My MOTAT People

During my time direct volunteer with the MOTAT aviation section between the late eighties and 2001, I met many people who I believe deserve special mention from me personally. But here I'll only really mention a few by name:

Tom Craill 1921 - 2009
The single person who can be most credited with pulling Motat from the depression and low point of the 1980's to the pathway that in the 1990's has led to much better prospects. Tom put in an unbelievable number of hours of work, not just on-site at the museum every weekend, but also during the week at home, organising and planning.

Ron Wilson
By the longest standing volunteer a the museum and a very quiet and tireless worker. Ron has truly seen it all from the beginning.

Norm McKelvey
The person who took on the leadership role from Tom and continued the outstanding work of the aviation section. Norm has managed to overseas the completion of a huge list of aircraft including the Ceres, Agwagon, Fox Moth, Airtruk, Tui and Mosquito.

John Ellin
Actually also the father of a friend of mine from university days.

Ray Gasparich 
A real leader within the Solent Preservation Society.

I'll also include here the several organisations that worked with and make some comments on their contribution:

New Zealand Bomber Command Association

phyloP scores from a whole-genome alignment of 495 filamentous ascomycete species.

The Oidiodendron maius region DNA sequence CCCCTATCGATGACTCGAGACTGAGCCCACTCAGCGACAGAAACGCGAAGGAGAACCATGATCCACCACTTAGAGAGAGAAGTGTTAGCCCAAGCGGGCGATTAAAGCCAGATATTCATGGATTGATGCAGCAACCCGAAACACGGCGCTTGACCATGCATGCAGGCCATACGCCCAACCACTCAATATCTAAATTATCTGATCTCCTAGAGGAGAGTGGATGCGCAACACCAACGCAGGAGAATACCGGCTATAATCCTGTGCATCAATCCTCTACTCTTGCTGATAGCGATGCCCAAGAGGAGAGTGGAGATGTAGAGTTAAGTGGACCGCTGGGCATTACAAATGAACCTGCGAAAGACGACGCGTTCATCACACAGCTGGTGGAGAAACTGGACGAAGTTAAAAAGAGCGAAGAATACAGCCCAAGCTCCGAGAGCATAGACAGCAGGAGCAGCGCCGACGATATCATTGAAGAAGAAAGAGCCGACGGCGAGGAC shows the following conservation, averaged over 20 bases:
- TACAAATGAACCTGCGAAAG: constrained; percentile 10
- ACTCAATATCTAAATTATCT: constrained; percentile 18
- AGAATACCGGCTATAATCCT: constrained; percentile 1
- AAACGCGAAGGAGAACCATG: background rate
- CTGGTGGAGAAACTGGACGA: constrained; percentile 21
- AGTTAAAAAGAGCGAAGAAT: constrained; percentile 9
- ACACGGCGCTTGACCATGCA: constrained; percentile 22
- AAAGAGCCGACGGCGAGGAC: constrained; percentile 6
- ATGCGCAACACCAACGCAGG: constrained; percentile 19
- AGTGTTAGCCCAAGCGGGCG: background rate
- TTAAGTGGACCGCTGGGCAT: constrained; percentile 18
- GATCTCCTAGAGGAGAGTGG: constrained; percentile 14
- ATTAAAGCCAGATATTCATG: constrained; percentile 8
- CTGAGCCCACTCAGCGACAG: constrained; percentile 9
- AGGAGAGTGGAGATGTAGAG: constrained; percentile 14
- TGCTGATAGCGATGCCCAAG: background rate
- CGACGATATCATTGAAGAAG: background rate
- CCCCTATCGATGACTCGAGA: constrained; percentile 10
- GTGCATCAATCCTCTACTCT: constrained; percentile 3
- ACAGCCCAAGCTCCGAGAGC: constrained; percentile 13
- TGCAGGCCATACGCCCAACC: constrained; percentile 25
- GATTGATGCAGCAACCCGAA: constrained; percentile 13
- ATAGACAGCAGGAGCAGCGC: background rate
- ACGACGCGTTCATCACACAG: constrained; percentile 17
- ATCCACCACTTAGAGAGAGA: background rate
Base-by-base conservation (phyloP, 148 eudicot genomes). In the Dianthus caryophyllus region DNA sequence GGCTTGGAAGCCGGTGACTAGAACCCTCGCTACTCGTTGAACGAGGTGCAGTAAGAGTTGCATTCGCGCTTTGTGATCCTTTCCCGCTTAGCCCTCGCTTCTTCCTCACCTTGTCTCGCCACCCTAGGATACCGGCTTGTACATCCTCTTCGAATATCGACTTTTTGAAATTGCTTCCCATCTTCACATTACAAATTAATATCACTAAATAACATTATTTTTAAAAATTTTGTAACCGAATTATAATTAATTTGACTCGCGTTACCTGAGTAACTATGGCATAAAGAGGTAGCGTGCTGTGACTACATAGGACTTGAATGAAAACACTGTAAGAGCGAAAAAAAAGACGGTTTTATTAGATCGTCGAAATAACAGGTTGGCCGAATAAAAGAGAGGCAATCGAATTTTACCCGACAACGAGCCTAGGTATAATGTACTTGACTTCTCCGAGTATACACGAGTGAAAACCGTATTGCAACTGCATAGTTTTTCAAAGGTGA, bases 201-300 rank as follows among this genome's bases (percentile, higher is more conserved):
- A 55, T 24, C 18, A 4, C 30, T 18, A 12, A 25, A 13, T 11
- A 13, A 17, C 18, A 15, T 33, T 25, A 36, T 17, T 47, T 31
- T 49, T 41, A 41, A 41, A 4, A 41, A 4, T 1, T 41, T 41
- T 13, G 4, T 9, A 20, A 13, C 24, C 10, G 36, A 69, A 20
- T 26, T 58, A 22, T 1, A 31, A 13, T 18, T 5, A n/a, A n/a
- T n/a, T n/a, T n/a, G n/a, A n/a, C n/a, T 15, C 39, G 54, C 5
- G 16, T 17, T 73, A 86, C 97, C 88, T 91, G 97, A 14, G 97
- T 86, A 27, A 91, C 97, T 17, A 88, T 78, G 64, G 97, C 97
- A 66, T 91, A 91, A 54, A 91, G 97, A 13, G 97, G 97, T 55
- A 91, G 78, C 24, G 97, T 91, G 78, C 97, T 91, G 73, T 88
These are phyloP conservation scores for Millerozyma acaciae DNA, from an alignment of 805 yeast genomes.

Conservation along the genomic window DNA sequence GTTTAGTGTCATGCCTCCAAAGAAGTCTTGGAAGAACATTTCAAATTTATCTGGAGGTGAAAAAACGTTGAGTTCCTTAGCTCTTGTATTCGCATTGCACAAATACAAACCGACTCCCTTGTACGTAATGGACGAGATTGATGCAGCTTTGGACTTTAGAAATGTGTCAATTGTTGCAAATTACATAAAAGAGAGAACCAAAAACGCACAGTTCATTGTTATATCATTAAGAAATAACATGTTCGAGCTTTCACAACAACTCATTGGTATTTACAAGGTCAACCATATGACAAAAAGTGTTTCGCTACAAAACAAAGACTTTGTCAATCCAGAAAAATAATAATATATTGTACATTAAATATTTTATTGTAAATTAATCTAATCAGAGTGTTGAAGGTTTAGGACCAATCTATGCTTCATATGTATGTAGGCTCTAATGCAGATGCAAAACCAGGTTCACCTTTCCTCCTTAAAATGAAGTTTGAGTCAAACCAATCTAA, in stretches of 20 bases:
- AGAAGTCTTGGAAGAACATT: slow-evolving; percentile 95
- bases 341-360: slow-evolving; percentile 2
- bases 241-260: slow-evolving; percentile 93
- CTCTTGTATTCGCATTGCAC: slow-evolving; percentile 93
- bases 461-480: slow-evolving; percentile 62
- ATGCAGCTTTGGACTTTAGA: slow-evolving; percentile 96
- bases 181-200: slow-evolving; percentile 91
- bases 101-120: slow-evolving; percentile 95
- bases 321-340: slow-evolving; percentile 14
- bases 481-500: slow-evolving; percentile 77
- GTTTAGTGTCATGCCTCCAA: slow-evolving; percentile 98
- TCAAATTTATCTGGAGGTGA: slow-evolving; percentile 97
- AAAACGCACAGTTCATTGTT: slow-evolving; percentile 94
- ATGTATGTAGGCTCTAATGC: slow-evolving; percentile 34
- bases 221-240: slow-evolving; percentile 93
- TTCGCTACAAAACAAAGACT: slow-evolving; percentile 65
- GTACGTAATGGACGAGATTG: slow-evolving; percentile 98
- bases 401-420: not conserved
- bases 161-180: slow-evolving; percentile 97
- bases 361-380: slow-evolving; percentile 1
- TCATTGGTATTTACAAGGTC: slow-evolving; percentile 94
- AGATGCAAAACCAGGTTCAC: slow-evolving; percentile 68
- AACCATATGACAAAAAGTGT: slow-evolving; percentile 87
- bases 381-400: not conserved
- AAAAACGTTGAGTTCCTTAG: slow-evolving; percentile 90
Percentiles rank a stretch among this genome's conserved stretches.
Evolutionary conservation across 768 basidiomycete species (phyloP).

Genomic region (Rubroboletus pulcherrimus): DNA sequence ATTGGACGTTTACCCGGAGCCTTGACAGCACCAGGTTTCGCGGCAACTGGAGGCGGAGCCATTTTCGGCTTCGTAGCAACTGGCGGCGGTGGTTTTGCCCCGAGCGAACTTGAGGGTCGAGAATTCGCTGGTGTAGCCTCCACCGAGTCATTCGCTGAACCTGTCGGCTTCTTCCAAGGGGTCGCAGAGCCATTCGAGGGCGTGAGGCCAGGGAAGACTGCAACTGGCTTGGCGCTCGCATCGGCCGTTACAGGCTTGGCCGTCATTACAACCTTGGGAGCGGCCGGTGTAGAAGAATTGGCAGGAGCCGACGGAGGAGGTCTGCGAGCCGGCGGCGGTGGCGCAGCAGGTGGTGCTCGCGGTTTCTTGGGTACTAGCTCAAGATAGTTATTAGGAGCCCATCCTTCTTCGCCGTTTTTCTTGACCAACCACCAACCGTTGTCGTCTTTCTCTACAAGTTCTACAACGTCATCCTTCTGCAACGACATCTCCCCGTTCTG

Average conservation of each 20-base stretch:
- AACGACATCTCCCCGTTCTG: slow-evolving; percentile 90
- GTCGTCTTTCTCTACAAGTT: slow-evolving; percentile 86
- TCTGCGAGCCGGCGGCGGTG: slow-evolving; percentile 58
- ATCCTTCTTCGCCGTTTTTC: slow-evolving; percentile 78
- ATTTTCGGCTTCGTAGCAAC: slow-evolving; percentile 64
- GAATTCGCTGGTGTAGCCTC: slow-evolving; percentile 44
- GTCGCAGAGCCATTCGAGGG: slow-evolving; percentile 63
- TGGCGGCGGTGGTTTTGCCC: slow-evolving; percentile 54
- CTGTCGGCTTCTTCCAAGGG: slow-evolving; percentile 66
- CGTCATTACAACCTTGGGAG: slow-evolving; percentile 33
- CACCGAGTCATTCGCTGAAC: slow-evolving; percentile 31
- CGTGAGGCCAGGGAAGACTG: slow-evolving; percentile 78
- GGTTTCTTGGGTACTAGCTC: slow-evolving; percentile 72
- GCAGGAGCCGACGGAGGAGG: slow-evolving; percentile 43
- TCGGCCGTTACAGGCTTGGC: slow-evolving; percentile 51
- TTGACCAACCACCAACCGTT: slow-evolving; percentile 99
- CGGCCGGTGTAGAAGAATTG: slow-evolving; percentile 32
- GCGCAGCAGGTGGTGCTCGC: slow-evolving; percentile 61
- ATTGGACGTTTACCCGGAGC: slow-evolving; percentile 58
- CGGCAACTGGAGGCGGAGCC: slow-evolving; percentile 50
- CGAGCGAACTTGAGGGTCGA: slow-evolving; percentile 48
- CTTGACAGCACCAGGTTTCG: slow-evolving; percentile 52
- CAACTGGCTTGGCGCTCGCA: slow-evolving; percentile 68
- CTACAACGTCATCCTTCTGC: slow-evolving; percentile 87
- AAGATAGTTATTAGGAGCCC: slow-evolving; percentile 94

This group of ex-aircrew members have undertaken a huge amount of work for the preservation of the Motat Lancaster. They were instrumental in ensuring that the hanger to house the aircraft became a reality and created the displays around the aircraft. They also helped with the restoration on Wednesday mornings, when I would join them on school and university holidays. I was honoured when the association made a donation towards my attendance at the Walsh Memorial Scout Flying School.

They, however, do tend to first overestimate the restoration of the Lancaster, which in effect was mainly a repainting exercise, and sadly have never acknowledged the huge amount of work carried out by the 'Sunday Crew' of aviation section volunteers. The fall out I believe really came to a head with two issues. First, removal of original functioning French equipment from the interior, for replacement with WWII equipment. Second, the modification of the fuselage to allow the installation of the mid-upper turret in the more typical location.

Solent Preservation SocietyA very dedicated bunch who like the above group worked hard to first ensure the aircraft a hanger and then put in the man hours to repaint and display this unique aircraft.

Fleet Air Arm

This association managed to put together some fantastic displays in the corner of the main display hanger, but at the cost of displaying a very cheap replica swordfish while real aircraft deteriorate outside. Not the smartest choice if you ask me, but I look forward to the Avenger joining this area of the display in the future.

1 comment:

Anonymous said...

How do I contact you folks? I have a specific interest in the Airtruk PL-12. If there is any way possible I would like to build a 2/3 scale replica of one. Kind Regards, John Hillis e-mail